Right. We did one a while back with a couple of guys, a couple of their … I think they’re related. I think there were brothers, I don’t know. But they were thinking that they had a failed mailer and it was a consulting call. We were both on it. I said, “Show it to us please.” And they screen shared their spreadsheet. And we’re like, “What about that one? And what about that one? And what about that one?” We talked to them like, “Oh”. It wasn’t a failed mailer, they were just a little too picky. I’m like, “This is a great deal. I don’t understand, what am I missing here?” Like, “Oh, I guess it is.”
And I think it’s just experience, you have to dig in there. And that’s the value of the Thursday call. If you’re really not sure and you really … When you’re in that situation, you’re staring at them going, “Oh, you’re new. I got these back. I got my … ” You just said, I got two signed purchase agreements, I think, I’m not sure. Usually if you have your checklist that we help you with and you know what to do, you know what you’re looking at, you’re doing your due diligence. If it checks all the boxes and you’re going, “Uh-oh, I think this is a great one,” most likely it is, and you need to pull the trigger. If you’re really, really, really not sure, “There’s something about it. I don’t know, about the access. I don’t know, I’m not sure if I have enough, if I’m looking at this right price-wise or something.” That’s why we’re here to answer these questions. I’m not sure where I was going with that.

Steven Butala:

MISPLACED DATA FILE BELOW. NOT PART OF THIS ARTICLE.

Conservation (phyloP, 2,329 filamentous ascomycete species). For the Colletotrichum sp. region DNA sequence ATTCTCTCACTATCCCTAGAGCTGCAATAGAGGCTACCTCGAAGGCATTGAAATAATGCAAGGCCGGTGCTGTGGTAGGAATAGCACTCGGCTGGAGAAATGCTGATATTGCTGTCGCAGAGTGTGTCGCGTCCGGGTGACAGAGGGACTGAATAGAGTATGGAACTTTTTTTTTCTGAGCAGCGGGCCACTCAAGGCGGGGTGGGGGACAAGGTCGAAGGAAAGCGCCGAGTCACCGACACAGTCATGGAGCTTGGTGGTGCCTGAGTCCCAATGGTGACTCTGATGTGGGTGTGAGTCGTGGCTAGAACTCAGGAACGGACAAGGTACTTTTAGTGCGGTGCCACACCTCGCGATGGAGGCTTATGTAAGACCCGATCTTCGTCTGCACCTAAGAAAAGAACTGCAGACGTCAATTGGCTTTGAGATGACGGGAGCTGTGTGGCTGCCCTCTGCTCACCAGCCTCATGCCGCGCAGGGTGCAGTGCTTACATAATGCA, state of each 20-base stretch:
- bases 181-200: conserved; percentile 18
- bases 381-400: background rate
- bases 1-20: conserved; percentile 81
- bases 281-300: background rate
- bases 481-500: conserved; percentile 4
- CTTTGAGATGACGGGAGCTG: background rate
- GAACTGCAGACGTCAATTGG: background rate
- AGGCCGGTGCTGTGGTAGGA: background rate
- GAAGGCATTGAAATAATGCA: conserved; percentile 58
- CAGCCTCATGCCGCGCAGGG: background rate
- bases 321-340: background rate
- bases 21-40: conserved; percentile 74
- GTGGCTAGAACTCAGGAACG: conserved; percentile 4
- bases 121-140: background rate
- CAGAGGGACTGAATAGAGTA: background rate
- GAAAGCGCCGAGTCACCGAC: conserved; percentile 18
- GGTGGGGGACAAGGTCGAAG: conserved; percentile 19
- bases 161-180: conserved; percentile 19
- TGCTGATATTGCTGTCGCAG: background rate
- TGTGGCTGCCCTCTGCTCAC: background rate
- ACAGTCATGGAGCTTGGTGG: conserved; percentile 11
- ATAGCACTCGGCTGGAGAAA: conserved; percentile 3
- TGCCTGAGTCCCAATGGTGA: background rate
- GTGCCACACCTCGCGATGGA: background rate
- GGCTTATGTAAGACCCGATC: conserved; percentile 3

What happens on a Thursday call very often is somebody will say, “I bought this property,” or “I’m thinking about buying this property,” and, “Would you do this deal?” And it comes up and it usually happens with really expensive properties. And after it gets presented and Jill and I look at it and we all talk about it, our answer is, “This is a lot of money, but it looks like an incredible deal. I don’t feel like I’m qualified enough because of the price of the property to say yes or no, you should do the deal.”
And invariably, people in the chat say, “This is right around the corner from me, I’ve done 10 of these deals.” People we’ve never heard of that had been lurking on the show on the Thursday call forever, “Please give me a call and I think we can probably do this deal together.” So if you’re sending out mail in some crazy place, that you live in Chicago and you’re sending it out in Montana or something, there’s going to be somebody or a group of people in Montana that are in our group that are going to see something in properties that you are going to promptly turn down as they come in.